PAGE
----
National_Grand_Theater_Beijing

Amazing China – Civil Engineering Wonders Part – 1

1. The Commune, Beijing
First phase completed 2002, expansion scheduled for completion in 2010.
The complex includes houses by 12 of Asia ‘s leading architects. It was conceived by married real-estate developers Zhang Xin and Pan Shiyi, who gave each architect a $1 million budget. Shigeru Ban, the Japanese architect most famous for the paper houses he designed for refugees of the Kobe earthquake, designed the Furniture House, featuring the laminated plywood typically used for modular furniture, and China’s Yung Ho Chang created the Split House, which takes the idea of a boxy dwelling, slices it in half, and spreads it out like a fan.

The Commune is now operated as a boutique hotel by the Germany luxury hotel group Kempinski, which is responsible for an upcoming expansion, which will feature 21 homes (including replications of the originals). One element will remain untouched in the new development: the Commune’s private pedestrian trails, which trace untouched sections of the Great Wall.
Photo: Ma Xiaochun

 

The_Commune_Beijing

 

2. Beijing International Airport , Beijing
According to the U.S. Embassy to China, the country will be building 108 new airports between 2004 and 2009 — including what will be the world’s largest: the Beijing International Airport, designed by Foster & Partners. Set to open at the end of 2007, in time for the Beijing Olympics in 2008, the airport terminal will cover more than 1 million square meters, giving it a bigger footprint than the Pentagon.

It’s designed to handle 43 million passengers a year initially and 55 million by 2015, figures that will probably push the new facility into the ranks of the top 10 busiest airports, going by the 2004 numbers from the Airports Council International. Given the scale and traffic, Foster & Partners focused on the traveler’s experience, making sure that walking distances are short, for instance.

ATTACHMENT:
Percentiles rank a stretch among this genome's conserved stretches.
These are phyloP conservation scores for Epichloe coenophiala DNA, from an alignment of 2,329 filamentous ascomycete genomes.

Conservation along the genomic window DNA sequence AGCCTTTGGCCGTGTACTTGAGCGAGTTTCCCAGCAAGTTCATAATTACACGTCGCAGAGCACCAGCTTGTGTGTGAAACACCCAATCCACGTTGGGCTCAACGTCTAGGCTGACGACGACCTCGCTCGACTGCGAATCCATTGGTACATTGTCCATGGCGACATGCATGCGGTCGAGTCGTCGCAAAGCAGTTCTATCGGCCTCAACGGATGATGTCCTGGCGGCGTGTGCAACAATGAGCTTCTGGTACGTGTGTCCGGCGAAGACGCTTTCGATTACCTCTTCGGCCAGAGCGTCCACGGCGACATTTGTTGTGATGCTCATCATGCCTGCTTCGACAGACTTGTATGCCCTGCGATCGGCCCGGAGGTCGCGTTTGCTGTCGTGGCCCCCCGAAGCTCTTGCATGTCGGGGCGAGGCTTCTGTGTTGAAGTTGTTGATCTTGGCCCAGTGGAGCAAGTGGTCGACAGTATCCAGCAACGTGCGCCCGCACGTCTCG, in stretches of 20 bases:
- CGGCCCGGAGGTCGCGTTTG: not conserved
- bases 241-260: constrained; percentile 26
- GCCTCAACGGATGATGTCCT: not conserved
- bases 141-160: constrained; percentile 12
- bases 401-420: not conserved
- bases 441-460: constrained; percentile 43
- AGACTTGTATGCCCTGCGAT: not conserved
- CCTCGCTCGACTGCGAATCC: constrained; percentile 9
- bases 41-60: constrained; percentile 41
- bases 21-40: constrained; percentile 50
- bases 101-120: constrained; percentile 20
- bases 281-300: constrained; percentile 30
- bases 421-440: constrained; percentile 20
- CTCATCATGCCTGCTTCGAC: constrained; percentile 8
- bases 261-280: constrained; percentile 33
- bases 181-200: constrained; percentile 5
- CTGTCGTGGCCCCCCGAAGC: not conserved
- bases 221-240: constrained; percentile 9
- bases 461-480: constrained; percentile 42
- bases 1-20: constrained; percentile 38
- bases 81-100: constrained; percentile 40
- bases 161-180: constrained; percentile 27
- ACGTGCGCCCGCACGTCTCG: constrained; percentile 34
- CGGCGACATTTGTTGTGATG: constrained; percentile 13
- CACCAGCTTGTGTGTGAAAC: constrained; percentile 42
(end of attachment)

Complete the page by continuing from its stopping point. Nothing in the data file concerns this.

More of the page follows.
Building on Foster’s experience designing Hong Kong ‘s new mega-airport, the massive Chek Lap Kok, the sprawling Beijing terminal is housed under a single roof. To help passengers distinguish between different sections of the vast space, skylights cast different shades of yellow and red light across walls — a subtle but innovative navigational aid. The architects also kept sustainability in mind: An environmental-control system reduces carbon emissions, and skylights situated on a south-east axis lessen solar heat, keeping the building cool.

 

Beijing_International_Airport _Beijing

 

3) Shanghai World Financial Center, Shanghai
Rising in the Lujiazhui financial district in Pudong, the Shanghai World Financial Center is a tower among towers. The elegant 101-story skyscraper will be (for a moment, at least) the world’s tallest when completed in early 2008.

 

One of the biggest challenges of building tall is creating a structure that can withstand high winds. The architects devised an innovation solution to alleviate wind pressure by adding a rectangular cut-out at the building’s apex. Not only does the open area help reduce the building’s sway but it also will be home to the world’s highest outdoor observation deck — a 100th-floor vista that will take vertigo to new heights.

Shanghai_World_Financial_Center_Shanghai

 

4. National Swimming Center , Beijing
The striking exterior of the National Swimming Center , being constructed for the 2008 Olympic Games and nicknamed, the “Water Cube,” is made from panels of a lightweight form of Teflon that transforms the building into an energy-efficient greenhouse-like environment. Solar energy will also be used to heat the swimming pools, which are designed to reuse double-filtered, backwashed pool water that’s usually dumped as waste.

 

Excess rainwater will also be collected and stored in subterranean tanks and used to fill the pools. The complex engineering system of curvy steel frames that form the structure of the bubble-like skin are based on research into the structural properties of soap bubbles by two physicists at Dublin ‘s Trinity College . The unique structure is designed to help the building withstand nearly any seismic disruptions.

Nationa_Swimming_Center_Beijing

 

5) Central Chinese Television CCTV, Beijing
The design of the new Central Chinese Television (CCTV) headquarters defies the popular conception of a skyscraper — and it broke Beijing’s building codes and required approval by a special review panel. The standard systems for engineering gravity and lateral loads in buildings didn’t apply to the CCTV building, which is formed by two leaning towers, each bent 90 degrees at the top and bottom to form a continuous loop.

 

The engineer’s solution is to create a structural “tube” of diagonal supports. The irregular pattern of this “diagrid” system reflects the distribution of forces across the tube’s surface. Designed by Rem Koolhaas and Ole Scheeren and engineered by Ove Arup, the new CCTV tower rethinks what a skyscraper can be.

Central_Chinese_Television CCTV_Beijing

This is submitted by Er. Akhansha